I think sometimes things get blown out of proportion. As the saying goes, "There's his story, her story, and the truth." Most of the time security isn't a word that most people think of when they think of Amtrak as they would when they think of the airlines. However, that's not to say that people aren't subject to random inspections, or that the train won't be swept by a K-9 team, they are certainly subject to that. I would submit that if you're unwilling to let someone take a peek in your briefcase that's going to arouse suspicion, whereas just letting them look through, odds are they won't be looking long enough to see anything of value anyway. Even if they did the average cop wouldn't know what in the name of Sam Hill it was anyway. Amtrak trains are just as much a possible terrorist target as planes, subways, buses or any other form of mass transit. In today's day and age we all need to be willing to go through some precautions to keep us all safe. If you have nothing to hide, you have nothing to fear.
If you think you have nothing to hide, you're almost certainly wrong. I would appreciate seeing the nude photos and X-rays which you have already put online, however, since you have nothing to hide. Also your bank account numbers, birthdate, mother's maiden name, credit card numbers, PIN numbers, passwords, fingerprints, etc. ;-)
 

battalion51

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Messages
7,193
Location
USA
And the award for sarcastic comment of the night goes to...wait for it...wait for it...wait for it...
 

Edgefan

Service Attendant
Joined
Jan 16, 2008
Messages
198
Location
Cedar Rapids, Iowa
I think sometimes things get blown out of proportion. As the saying goes, "There's his story, her story, and the truth." Most of the time security isn't a word that most people think of when they think of Amtrak as they would when they think of the airlines. However, that's not to say that people aren't subject to random inspections, or that the train won't be swept by a K-9 team, they are certainly subject to that. I would submit that if you're unwilling to let someone take a peek in your briefcase that's going to arouse suspicion, whereas just letting them look through, odds are they won't be looking long enough to see anything of value anyway. Even if they did the average cop wouldn't know what in the name of Sam Hill it was anyway. Amtrak trains are just as much a possible terrorist target as planes, subways, buses or any other form of mass transit. In today's day and age we all need to be willing to go through some precautions to keep us all safe. If you have nothing to hide, you have nothing to fear.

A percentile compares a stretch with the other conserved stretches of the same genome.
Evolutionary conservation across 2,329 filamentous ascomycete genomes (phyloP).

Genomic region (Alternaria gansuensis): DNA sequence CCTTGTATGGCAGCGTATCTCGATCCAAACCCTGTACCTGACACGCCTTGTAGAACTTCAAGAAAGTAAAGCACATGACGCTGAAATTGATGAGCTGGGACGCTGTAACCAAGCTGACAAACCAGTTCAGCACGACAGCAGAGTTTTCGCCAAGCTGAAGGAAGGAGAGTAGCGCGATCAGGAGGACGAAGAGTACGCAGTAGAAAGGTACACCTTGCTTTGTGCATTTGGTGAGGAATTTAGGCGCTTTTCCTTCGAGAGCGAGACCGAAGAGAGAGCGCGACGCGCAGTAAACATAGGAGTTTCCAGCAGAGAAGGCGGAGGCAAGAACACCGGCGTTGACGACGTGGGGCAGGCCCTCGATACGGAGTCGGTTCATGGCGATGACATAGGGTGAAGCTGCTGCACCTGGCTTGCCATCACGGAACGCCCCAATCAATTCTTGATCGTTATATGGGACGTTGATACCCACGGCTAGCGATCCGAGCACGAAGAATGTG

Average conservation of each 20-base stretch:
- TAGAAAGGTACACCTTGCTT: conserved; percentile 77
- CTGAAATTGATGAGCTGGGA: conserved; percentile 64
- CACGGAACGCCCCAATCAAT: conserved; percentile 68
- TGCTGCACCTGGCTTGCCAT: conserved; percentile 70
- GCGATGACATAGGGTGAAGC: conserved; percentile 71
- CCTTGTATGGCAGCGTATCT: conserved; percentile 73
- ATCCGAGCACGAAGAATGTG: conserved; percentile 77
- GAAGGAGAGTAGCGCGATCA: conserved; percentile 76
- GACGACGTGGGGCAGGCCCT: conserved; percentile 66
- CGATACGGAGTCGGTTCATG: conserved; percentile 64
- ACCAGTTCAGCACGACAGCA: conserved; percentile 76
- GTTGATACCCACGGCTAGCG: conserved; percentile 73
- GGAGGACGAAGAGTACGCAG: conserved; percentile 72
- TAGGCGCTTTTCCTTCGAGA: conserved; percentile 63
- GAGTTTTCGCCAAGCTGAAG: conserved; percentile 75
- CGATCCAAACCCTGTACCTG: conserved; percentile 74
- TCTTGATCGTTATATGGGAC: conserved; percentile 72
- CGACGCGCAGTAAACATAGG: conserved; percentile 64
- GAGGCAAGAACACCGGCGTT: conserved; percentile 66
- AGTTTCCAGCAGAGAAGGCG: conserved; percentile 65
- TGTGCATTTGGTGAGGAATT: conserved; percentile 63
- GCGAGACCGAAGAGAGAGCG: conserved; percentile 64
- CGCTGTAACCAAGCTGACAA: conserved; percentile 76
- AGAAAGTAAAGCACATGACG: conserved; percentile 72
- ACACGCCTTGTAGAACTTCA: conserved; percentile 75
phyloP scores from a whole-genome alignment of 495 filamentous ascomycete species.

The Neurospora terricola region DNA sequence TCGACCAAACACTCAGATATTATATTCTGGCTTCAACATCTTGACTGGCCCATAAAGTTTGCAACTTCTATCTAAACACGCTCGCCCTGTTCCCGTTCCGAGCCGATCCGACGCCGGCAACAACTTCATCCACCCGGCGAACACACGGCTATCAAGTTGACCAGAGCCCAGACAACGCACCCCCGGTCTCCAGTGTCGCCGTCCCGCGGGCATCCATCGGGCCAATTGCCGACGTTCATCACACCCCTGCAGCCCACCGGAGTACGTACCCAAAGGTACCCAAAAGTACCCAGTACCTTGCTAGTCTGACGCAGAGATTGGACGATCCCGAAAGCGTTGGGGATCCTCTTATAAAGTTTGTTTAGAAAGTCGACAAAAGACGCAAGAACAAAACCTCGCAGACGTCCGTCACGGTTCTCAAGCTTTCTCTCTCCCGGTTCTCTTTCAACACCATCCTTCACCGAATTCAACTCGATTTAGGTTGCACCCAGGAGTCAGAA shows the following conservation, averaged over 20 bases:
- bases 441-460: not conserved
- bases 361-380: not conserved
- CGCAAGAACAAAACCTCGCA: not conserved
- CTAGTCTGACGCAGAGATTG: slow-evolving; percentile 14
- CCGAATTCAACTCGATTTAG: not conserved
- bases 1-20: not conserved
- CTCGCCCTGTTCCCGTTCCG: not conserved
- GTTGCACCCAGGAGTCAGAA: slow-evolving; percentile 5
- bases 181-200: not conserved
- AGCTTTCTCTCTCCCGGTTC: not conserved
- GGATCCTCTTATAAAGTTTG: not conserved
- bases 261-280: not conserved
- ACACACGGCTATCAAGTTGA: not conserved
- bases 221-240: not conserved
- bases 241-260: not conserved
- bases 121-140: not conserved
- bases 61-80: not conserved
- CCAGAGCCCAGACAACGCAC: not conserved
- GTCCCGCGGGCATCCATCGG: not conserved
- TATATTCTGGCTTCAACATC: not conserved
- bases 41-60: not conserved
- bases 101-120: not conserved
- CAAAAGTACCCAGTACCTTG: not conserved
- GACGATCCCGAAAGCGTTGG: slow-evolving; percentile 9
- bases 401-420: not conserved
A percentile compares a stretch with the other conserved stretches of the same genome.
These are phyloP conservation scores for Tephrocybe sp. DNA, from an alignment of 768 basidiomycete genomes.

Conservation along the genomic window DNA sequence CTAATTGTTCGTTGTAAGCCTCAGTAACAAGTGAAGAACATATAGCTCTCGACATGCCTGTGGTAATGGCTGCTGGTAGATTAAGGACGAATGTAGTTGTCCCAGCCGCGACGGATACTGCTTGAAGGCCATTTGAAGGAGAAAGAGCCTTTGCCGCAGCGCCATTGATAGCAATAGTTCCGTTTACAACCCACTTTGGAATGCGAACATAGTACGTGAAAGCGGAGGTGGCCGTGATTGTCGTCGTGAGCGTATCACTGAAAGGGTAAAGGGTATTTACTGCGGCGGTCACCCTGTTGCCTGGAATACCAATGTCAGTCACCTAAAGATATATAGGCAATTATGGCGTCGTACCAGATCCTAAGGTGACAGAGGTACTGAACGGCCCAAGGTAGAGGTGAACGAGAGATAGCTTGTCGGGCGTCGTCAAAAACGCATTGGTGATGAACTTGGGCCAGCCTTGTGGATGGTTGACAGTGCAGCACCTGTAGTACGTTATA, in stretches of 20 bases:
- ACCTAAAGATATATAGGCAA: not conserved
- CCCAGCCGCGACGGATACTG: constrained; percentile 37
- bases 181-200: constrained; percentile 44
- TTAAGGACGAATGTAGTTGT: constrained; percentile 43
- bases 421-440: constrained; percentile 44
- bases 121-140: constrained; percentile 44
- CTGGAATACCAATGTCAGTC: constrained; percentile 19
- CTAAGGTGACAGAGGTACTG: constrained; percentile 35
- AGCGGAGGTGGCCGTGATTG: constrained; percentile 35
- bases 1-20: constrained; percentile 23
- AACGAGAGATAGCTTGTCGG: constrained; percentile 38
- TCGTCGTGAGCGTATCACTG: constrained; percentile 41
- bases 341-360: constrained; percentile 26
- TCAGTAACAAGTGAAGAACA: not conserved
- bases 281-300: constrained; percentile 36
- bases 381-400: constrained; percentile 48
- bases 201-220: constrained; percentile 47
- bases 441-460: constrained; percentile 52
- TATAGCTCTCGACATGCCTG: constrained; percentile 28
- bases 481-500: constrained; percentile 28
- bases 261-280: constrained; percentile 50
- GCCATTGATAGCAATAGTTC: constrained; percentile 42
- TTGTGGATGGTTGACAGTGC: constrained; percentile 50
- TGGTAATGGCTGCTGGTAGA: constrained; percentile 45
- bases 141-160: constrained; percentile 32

If you think you have nothing to hide, you're almost certainly wrong. I would appreciate seeing the nude photos and X-rays which you have already put online, however, since you have nothing to hide. Also your bank account numbers, birthdate, mother's maiden name, credit card numbers, PIN numbers, passwords, fingerprints, etc. ;-)
It was a thread exactly like this a few years ago why I disappeared from this very useful forum. I had my 4th amendment rights violated in Reno on the CZ. Not realizing my bags were searched until after the fact when we unpacked upon returning home. We boarded in SAC so all the luggage racks in our sleeping car were full. Sleeping car attendant told ALL who were boarding at SAC to place their luggage in the unoccupied accessible bedroom. (for some in this forum at that time, that was probable cause enough) Reno Police had a heyday with our two bags and even tore a dress in my wife's bag. "Some" forum members at that time insinuated there was a reason for my and my wife being searched. All I can say is there was no reason or probable cause what-so-ever. What peeved me most was my lack of presence during the search. I know I gave up my rights when I purchased a ticket. We as citizens allowed the desecration of our bill of rights many years ago. It has nothing to do with safety or Amtrak My wife and I complained to the Reno police dept. We actually did receive an apology, but no compensation for the material damages. I don't fly because I refuse to be treated like cattle. I still travel and love Amtrak. Waiting in the wings to see how we the people allow ourselves to be treated by our Government..